Latest Stories

‘We are the serfs’—Chinese debate Bo Xilai saga

BEIJING—Yan Weilan combs through the Internet each day for any fresh news or rumors on China’s rumbling political scandal that might have slipped past the country’s hawk-like censors.

The affair, which has toppled a high-flying politician amid allegations of corruption and murder, marks the first time many Chinese have seen a political drama involving the elite play out publicly in their lifetimes.

Despite a government push to throttle media and Internet discussion, China’s most taboo subject is one of its most talked-about among ordinary Chinese, who debate its portent with a mix of fascination and outrage.

“We haven’t seen anything like this. I look every day, especially for any of the foreign media reports,” said Yan, 29, an insurance industry worker whose sister in the United States emails her news from Western outlets on the affair.

In China’s biggest political drama in decades, Bo Xilai — a charismatic rising star among the country’s technocratic leaders — was sacked as leader of the Chongqing megacity in March and then suspended from the Communist Party’s powerful Politburo.

He had been destined for the highest echelons of power and the scandal — replete with allegations of corruption, luxurious lifestyles and the death of a British businessman — has read like a Hollywood drama.

It burst into the open in February when Bo’s right-hand man Wang Lijun fled in fear to a US consulate, reportedly demanding asylum and handing over dirt on his former boss.

Bo’s successful lawyer wife Gu Kailai has subsequently been implicated in the death of a British business associate, Neil Heywood, according to state media, which said an investigation is under way.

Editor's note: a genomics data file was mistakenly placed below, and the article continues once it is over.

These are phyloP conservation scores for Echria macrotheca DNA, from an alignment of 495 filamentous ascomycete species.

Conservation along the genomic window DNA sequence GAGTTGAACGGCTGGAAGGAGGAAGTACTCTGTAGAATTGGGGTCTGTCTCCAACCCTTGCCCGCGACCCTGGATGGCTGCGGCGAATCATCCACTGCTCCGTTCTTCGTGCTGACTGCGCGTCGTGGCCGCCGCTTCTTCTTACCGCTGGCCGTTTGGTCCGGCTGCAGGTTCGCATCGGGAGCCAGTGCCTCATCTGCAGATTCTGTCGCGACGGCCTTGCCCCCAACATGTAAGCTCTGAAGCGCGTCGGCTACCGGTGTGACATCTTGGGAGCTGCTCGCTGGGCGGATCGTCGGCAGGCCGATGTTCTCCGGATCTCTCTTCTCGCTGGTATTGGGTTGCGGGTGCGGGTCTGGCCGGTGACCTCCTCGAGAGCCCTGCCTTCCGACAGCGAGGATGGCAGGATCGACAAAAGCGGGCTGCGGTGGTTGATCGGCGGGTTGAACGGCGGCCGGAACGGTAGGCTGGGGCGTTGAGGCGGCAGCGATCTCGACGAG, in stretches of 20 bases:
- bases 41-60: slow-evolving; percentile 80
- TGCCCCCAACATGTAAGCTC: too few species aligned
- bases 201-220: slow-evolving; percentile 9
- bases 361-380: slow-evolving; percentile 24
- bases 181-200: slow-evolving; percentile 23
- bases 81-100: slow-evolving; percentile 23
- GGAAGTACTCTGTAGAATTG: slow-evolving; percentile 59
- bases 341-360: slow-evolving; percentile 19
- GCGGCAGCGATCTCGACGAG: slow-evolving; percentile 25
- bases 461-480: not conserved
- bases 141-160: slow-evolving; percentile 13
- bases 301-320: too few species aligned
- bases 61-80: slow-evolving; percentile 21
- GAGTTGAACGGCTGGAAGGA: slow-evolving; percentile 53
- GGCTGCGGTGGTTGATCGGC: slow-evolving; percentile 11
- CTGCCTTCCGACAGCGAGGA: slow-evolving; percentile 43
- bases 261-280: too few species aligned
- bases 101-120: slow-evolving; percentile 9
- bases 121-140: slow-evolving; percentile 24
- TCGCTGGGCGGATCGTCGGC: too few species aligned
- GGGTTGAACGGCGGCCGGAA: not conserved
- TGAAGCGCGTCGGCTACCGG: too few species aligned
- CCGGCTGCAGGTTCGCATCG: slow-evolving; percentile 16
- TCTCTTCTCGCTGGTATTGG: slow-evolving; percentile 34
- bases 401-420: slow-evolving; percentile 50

Feeding the titillation has been online rumors of illegitimate children fathered by Bo, a conspiracy to halt his rise, even his use of aphrodisiacs to seduce young women and other conjecture.

But university student Wang Bao said there is widespread distrust among many ordinary Chinese over the official push to vilify Bo, especially amid political jockeying ahead of a once-a-decade leadership shift later this year.

“I don’t trust any of what I hear. There is a lot of talk among people about accusations being made against Bo and his wife but how can we know if anything is true?” he said.

He added the affair had only underlined the impotence of ordinary Chinese and the immense gulf between them and the country’s rulers, a view leaders have struggled to deflect amid regular reports of corruption and high-handedness by officials.

“There are all these things happening up here and we are down here,” Wang said, holding his hand up above his head and then lowering it to his knees.

“They are in the sky and we are the serfs. What power do we have?”

The image-conscious central government has shut down dozens of websites, deleted hundreds of thousands of microblog posts and even detained people for spreading false information. But online speculation has continued to pour out.